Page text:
Service TaxContract to be read as a Composite Whole to Determine the Nature of Services Supplied

March 15, 20220

In the case of Adiraj Manpower Services Pvt. Ltd. v. Commissioner of Central Excise Pune II, Civil Appeal No. 313 of 2021 dated 18.02.2022, the Supreme Court, while deciding an issue pertaining to the classification of services as manpower services or job works services, held that the Agreements are to be read as a composite whole so as to determine the true nature of services.


Adiraj Manpower Services Pvt. Ltd. (hereinafter referred to as ‘the Appellant’) was registered as a ‘Manpower Recruitment or Supply Agency Service’ for the purposes of service tax registration. The Appellant entered into a contract with Sigma Electric Manufacturing Corporation Pvt. Ltd. (hereinafter referred to as ‘Sigma’) on 01.01.2012 for the provision of personnel for activities such as felting, material handling, pouring and supply of material to furnace. Fresh agreements were also executed between the Appellant and Sigma on 01.01.2013 and 01.01.2014.

On 26.09.2014, the Commissioner of the erstwhile Pune-I Central Excise Commissionerate (hereinafter referred to as ‘the Commissioner’) issued a Show Cause Notice (‘SCN’) to the Appellant demanding service tax along with interest with a proposed penalty, totalling to the tune of Rs. 10,50,23,672/-. The allegations raised in the SCN were that:

  1. The Appellant did not discharge their service tax liability on or before the due date for the period from April, 2012 to March, 2014;
  2. The Appellant failed to assess and discharge service tax with respect to the sales ledger related to Sigma from September, 2012 to March, 2014;
  3. The Appellant suppressed material facts and filed incorrect ST-3 returns for the aforementioned period; and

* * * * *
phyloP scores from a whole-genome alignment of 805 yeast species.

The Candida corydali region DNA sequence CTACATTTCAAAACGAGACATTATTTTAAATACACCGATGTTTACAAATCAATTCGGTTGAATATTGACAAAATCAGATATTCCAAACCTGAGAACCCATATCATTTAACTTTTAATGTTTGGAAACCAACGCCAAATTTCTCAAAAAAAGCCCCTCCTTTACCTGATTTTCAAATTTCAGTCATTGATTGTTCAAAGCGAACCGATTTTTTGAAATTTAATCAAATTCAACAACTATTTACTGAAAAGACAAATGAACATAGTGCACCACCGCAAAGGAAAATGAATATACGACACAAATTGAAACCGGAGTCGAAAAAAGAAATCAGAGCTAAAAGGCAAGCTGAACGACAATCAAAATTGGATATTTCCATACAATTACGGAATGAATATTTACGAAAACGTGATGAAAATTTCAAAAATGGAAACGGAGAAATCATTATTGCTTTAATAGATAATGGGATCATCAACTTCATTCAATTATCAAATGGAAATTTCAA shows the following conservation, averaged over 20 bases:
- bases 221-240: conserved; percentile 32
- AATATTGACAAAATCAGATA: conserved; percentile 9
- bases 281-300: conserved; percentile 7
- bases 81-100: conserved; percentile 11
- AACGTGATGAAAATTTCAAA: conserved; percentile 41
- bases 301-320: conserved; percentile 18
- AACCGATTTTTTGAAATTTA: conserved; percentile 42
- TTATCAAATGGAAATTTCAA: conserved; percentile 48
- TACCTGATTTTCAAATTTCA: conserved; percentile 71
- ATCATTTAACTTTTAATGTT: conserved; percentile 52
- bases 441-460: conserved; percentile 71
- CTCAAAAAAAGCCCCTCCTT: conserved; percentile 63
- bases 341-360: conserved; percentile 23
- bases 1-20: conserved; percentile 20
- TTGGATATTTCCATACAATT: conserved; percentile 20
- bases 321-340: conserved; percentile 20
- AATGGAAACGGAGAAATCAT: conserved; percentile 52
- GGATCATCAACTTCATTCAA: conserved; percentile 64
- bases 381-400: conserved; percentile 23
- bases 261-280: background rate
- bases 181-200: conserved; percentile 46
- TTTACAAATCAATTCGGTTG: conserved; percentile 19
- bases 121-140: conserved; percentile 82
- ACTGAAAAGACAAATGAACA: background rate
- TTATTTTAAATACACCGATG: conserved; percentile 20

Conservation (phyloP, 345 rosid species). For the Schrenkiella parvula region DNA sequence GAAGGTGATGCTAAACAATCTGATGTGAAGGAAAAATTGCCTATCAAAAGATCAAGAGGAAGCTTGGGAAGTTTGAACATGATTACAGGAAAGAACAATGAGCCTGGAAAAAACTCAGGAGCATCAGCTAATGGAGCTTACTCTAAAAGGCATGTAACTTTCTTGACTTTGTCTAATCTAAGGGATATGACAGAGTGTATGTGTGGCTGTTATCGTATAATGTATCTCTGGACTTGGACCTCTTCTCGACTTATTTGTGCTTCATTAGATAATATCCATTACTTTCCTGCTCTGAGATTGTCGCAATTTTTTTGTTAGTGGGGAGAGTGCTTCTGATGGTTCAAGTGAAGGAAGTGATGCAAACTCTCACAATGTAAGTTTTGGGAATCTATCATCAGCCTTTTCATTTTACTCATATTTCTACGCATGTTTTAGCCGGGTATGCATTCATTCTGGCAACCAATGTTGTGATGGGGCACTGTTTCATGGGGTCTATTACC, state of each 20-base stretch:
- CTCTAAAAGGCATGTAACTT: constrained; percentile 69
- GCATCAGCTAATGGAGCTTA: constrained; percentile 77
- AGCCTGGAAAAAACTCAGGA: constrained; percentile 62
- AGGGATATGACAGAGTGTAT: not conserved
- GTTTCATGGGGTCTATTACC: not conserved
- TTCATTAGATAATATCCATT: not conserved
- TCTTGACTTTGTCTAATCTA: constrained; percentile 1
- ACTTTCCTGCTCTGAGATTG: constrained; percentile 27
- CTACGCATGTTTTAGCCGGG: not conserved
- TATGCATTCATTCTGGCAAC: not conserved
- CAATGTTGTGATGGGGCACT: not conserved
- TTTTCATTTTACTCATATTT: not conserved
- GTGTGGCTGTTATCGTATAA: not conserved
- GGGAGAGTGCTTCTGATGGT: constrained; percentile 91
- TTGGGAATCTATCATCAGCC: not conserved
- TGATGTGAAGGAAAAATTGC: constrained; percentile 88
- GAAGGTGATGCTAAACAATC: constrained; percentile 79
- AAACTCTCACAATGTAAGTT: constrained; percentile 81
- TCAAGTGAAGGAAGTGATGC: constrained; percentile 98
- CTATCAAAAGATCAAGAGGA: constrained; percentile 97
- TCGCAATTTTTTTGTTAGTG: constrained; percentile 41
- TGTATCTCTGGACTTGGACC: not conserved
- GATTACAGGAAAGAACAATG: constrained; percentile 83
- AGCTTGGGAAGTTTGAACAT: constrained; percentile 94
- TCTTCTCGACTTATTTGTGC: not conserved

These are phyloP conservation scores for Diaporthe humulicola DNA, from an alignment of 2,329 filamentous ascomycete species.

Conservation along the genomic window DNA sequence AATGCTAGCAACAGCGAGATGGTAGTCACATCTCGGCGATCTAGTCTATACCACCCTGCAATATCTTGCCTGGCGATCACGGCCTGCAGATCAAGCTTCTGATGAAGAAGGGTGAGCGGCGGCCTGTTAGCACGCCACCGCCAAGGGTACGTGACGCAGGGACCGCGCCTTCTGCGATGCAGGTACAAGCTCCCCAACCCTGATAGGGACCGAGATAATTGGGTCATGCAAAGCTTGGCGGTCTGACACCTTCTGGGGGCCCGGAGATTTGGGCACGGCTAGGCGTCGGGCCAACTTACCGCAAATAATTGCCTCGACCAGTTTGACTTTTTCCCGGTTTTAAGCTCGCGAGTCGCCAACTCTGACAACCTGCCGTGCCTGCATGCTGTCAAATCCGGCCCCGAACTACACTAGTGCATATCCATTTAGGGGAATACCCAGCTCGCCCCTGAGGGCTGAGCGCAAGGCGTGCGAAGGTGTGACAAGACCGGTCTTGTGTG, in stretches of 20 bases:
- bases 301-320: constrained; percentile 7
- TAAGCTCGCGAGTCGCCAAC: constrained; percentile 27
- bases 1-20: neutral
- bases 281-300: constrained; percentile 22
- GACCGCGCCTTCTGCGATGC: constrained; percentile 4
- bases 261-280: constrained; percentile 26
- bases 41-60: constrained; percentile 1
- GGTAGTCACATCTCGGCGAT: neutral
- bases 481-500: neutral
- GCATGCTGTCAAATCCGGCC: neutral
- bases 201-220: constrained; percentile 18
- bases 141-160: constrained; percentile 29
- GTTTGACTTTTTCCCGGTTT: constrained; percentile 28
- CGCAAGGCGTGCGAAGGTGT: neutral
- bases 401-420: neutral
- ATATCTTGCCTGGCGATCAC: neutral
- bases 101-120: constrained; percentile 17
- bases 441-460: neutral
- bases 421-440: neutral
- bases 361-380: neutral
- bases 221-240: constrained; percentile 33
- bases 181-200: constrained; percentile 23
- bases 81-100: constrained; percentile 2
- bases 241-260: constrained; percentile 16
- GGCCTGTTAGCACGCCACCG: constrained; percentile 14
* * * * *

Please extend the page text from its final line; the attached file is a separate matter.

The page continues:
4. The Appellant filed ST-3 returns after the due date for the period between April, 2013 to September, 2013.

The investigation conducted by the Department revealed that from 01.08.2012, the Appellant had categorised their activity as ‘job work with tonnage rates’, instead of supply of manpower services on the basis of the Agreement dated 01.01.2012 between the Appellant and Sigma.

The Appellant classified the services under ‘business auxiliary services’, thereby claiming benefit of service tax exemption under Serial No. 30(c) of Notification No. 25/2012-Service Tax dated 20.06.2012 (hereinafter referred to as ‘the Notification’).

However, as per the invoices raised by the Appellant and the Agreements dated 01.01.2012 and 01.01.2013, the nature of services rendered by the Appellant before and after August, 2012, remained the same. This was confirmed by the Director of the Appellant in his statement recorded on 06.02.2014. The Appellant had not substantiated its claim of job work, or obtained registration under the category of ‘business auxiliary services’.

The Commissioner, while adjudicating upon the SCN, held that the Appellant had habitually delayed in paying service tax from April, 2012 to March, 2014. Further, the supply of labour for felting, material handling, assembly and pouring on ‘piecemeal basis’ did not change the nature of manpower services provided by the Appellant. Thus, the Commissioner confirmed the demand of service tax and interest, and imposed penalty.